What do demons have to do with counseling? Dr. David Powlison’s book, Power Encounters: Reclaiming Spiritual Warfare, answers that question thus: “A lot, but not in the way some have supposed.”
The main thrust of the book is an irenic but critical interaction with a particular mode of ministry he calls EMM: Ekballistic Mode of Ministry (ekballō is Greek for “cast out”). EMM sees evangelism, sanctification, and discipleship-counseling being fundamentally helped through the casting out of demons allegedly responsible for a person’s sins. Demons like Lust, Anger, Pride, and Self-Accusation require deliverance, and self-deliverance can be a learned way forward in growing in holiness. EMM sees demons in every corner of a sinner’s heart where there is a foothold, stronghold, or an entrenched and besetting sin. The remedy provided by EMM advocates is some level of exorcism: a prayer-bathed binding in the name of Jesus after an individual’s specific sin-demons have been identified.
Dr. Powlison advocates what he calls the Classic Mode of spiritual warfare (CM). Without undermining the spiritual warfare being waged from within and without the human heart, Powlison promotes what Scripture promotes: “reliance on the power and protection of God, embracing the Word of God, specific obedience, fervent and focused prayer, and the aid of fellow believers” (page 36). This mode is the prescribed and regulated way for addressing real spiritual evil manifested both morally and situationally. This is the way of Scripture.
A basic difference between EMM and CM lies in hermeneutics and exegesis: the fields of interpreting the Bible. The priority of this fundamental difference is made clear through Powlison’s devotion to the matter in one of the chapters (Chapter 3, “Ask Questions of the Text”) and throughout other chapters in which Powlison exegetes key texts such as Job 1-2, 1 Samuel 16, Zechariah 3, the Gospel accounts of Jesus’ exorcisms, Ephesians 6, James 5, and many others. His practice in the book proves his profession, “The text must have the first say” (page 41).
Can a counselee claim that the devil made him lust after a woman, react angrily to his spouse, or eat excessively? Certainly not, Powlison would answer, as he unfolds Jesus’ own purposes in His ministry of exorcisms. The bread and butter of Powlison’s contribution is his theological precision based on all that Scripture says concerning spiritual warfare. He lays out differences between the moral evil of demons and the situational evil that befalls victims of demon possession. The main problem with EMM is its theological misunderstanding and hence its misapplication of the categorical differences between the two, which differences account for Jesus’ united approach to demons and sin. According to Powlison, “The result of an ekballistic deliverance is relief, peace, and the restoration of mental and physical capabilities. It does not lead directly to moral improvement, except as the miracle prompts grateful faith in Jesus” (page 67).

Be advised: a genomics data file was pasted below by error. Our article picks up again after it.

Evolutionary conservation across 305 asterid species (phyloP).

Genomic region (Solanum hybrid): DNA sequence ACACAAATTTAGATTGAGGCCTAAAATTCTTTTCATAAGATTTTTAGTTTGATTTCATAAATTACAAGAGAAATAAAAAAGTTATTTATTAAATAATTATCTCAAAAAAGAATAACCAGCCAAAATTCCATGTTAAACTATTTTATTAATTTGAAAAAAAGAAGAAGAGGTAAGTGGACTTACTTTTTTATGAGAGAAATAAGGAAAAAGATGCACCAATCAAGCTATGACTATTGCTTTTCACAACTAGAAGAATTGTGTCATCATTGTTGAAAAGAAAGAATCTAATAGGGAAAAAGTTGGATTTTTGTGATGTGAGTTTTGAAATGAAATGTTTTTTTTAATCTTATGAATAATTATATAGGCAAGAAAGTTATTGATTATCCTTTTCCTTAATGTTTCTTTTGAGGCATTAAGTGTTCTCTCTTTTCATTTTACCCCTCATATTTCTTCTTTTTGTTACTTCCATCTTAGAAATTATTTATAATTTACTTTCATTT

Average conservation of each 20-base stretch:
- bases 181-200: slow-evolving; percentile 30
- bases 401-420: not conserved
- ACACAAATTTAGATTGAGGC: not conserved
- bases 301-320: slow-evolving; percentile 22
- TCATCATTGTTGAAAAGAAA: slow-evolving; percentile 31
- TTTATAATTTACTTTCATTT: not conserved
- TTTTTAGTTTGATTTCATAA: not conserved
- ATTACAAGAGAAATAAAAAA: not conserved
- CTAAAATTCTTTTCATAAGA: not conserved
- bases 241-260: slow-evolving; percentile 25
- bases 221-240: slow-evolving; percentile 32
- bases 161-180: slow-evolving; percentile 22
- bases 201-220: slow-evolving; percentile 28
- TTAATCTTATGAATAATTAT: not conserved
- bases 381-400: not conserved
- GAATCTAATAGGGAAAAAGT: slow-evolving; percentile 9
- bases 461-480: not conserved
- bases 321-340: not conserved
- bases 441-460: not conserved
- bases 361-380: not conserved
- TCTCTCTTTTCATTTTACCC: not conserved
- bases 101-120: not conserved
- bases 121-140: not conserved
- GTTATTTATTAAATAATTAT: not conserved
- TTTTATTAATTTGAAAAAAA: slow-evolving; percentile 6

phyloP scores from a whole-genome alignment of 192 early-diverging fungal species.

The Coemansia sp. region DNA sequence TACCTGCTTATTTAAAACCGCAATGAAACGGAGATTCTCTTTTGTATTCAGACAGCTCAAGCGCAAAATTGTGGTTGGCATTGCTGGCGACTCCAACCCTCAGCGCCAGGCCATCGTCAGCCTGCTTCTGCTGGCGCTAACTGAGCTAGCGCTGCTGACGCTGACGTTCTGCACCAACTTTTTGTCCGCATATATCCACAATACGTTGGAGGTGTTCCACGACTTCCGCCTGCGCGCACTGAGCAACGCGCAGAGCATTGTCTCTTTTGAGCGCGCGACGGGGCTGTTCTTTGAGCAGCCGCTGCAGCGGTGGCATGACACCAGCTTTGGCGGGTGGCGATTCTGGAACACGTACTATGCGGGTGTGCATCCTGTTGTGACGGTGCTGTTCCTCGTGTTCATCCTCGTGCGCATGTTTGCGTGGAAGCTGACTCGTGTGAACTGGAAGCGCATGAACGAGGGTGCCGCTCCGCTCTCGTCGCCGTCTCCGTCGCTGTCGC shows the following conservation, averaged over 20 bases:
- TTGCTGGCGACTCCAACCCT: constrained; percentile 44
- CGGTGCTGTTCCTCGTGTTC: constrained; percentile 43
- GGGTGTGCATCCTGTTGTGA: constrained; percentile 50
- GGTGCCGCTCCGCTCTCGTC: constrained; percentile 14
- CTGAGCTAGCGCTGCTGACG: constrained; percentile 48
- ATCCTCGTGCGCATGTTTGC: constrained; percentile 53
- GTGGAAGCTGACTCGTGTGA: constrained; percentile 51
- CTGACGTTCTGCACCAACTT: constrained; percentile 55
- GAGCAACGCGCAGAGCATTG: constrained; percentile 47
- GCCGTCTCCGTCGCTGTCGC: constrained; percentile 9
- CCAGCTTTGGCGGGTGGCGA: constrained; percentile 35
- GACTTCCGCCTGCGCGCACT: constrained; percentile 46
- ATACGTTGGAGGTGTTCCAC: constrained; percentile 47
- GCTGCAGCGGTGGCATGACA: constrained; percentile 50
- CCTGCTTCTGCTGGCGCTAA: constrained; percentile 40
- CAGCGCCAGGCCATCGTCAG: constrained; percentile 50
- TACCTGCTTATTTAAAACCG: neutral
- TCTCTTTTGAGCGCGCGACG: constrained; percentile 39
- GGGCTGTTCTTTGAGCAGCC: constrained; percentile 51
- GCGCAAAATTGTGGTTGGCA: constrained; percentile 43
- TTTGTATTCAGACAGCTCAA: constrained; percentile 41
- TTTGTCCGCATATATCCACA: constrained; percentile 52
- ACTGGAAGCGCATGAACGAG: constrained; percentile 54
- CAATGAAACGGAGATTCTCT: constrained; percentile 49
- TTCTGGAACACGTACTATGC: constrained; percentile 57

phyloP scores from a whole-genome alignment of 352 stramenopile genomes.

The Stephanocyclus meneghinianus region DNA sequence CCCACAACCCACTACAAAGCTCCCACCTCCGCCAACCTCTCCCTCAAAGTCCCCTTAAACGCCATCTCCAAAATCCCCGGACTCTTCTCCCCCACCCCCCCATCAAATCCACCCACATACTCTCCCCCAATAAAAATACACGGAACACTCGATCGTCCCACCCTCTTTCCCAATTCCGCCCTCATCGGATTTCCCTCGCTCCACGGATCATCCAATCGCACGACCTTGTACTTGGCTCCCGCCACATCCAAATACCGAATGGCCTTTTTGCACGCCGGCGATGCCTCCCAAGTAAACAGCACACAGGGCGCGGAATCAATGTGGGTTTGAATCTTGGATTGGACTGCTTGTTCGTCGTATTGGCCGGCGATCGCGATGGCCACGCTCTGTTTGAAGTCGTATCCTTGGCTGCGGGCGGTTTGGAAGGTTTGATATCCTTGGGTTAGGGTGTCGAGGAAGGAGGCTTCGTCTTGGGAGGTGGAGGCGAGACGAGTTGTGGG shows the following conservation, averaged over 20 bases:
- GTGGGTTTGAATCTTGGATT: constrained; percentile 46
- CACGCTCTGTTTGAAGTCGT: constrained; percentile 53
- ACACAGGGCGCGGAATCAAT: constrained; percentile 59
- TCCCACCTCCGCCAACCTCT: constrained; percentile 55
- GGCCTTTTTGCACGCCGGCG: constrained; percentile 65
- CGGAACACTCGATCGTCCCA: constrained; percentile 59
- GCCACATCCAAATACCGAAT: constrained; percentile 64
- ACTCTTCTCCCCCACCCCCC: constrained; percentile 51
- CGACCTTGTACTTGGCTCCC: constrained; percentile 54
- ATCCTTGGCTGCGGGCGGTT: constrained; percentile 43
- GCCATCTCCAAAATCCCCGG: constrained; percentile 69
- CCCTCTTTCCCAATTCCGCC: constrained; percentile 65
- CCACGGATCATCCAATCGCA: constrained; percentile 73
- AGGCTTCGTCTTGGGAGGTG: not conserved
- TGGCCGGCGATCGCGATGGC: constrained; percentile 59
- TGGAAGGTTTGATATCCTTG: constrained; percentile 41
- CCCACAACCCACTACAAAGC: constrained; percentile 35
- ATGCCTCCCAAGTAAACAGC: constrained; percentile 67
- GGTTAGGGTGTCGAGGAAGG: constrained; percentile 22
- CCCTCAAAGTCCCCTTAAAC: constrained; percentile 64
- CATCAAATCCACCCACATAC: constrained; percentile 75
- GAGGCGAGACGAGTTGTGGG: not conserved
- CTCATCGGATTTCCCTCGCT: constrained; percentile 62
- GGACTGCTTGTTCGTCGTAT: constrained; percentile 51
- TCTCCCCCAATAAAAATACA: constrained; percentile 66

Should Christians expect to emulate Christ and His Apostles with respect to ekballistic encounters? The reality is that “not a single example in the Bible shows Jesus or the apostles using EMM to deal with moral evil” (page 69), and that “James teaches the classic mode of warfare in its distilled essence: repentance, faith, and action” (page 118). We should expect specific teaching on how to engage in ekballistic encounters, but God does not reveal that for us. A different path is laid instead.
Powlison illustrates this better way by concluding his book with two cases studies: Allison, a 34-year-old female who struggled with anger, and Bob, a 42-year-old who cited a demon of lust. These case studies describe and prescribe the way forward, which does not employ exorcism but exercise in the spiritual disciplines of thinking rightly of God as sovereign of evil, finding refuge in Christ, digging deeply into God’s Word, involving others in the fight, examining the intentions of the heart, and striving to use words and deeds in a manner pleasing to the Lord and edifying for the believer. These are not “quick fixes [but] heroic dramas played out in tiny corners of life” (page 151). It’s through these seemingly mundane ways that Christians can rightly reclaim spiritual warfare to the glory of God and the good of the believer.
- “Our society wallows in its atrocities and pathologies” (page 15).
- “This deep commitment [to prayer] rebukes the feeble prayers and feeble theology that so often reveal a Christian sleepwalking on the battlefield” (page 37).
- “Knowing that the devil is God’s devil brings us incalculable joy and confidence in battle with our adversary” (page 59).
- “EMM theology makes a serious misstep because it does not follow the Bible’s clear distinction between sin and suffering” (page 74).
- “The ultimate exorcism takes place on the cross, where Satan’s power to hold us in bondage to sin and death was destroyed” (page 83).
- “When the missionaries’ movie projector does not work and they learn that the local witch doctor has cursed their meeting, they should both cry out to God for help and check their wiring” (page 120).
- “The dragon in the back room can intimidate an isolated individual, but must fall before a platoon” (page 148).